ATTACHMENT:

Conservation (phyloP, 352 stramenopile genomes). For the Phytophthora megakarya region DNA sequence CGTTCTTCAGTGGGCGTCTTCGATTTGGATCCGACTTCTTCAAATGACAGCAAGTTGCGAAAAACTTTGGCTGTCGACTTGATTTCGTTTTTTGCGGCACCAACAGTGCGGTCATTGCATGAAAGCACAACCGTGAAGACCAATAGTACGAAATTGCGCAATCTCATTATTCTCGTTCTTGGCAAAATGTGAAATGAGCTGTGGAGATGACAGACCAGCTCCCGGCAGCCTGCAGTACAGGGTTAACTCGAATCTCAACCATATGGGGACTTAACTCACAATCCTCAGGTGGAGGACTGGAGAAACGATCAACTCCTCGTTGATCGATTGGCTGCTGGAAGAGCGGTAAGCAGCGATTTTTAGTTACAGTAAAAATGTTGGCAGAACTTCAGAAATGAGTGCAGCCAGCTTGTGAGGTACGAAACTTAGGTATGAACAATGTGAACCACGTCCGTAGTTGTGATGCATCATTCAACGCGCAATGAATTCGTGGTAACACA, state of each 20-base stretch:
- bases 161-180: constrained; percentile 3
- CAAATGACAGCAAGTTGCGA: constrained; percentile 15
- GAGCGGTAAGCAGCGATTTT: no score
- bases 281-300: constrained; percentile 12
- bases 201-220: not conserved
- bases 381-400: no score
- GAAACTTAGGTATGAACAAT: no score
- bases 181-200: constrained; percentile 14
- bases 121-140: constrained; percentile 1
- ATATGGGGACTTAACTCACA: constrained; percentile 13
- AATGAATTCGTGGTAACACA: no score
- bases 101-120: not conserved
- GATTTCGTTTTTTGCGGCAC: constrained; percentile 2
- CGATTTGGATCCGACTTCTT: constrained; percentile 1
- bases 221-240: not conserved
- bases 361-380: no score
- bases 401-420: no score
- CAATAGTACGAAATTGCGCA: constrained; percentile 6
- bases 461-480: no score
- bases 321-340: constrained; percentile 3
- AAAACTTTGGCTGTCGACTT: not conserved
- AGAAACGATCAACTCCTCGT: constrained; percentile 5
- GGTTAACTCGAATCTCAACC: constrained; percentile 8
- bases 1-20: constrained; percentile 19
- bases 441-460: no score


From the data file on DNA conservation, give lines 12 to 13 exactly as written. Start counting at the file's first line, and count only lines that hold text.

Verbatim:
- AATGAATTCGTGGTAACACA: no score
- bases 101-120: not conserved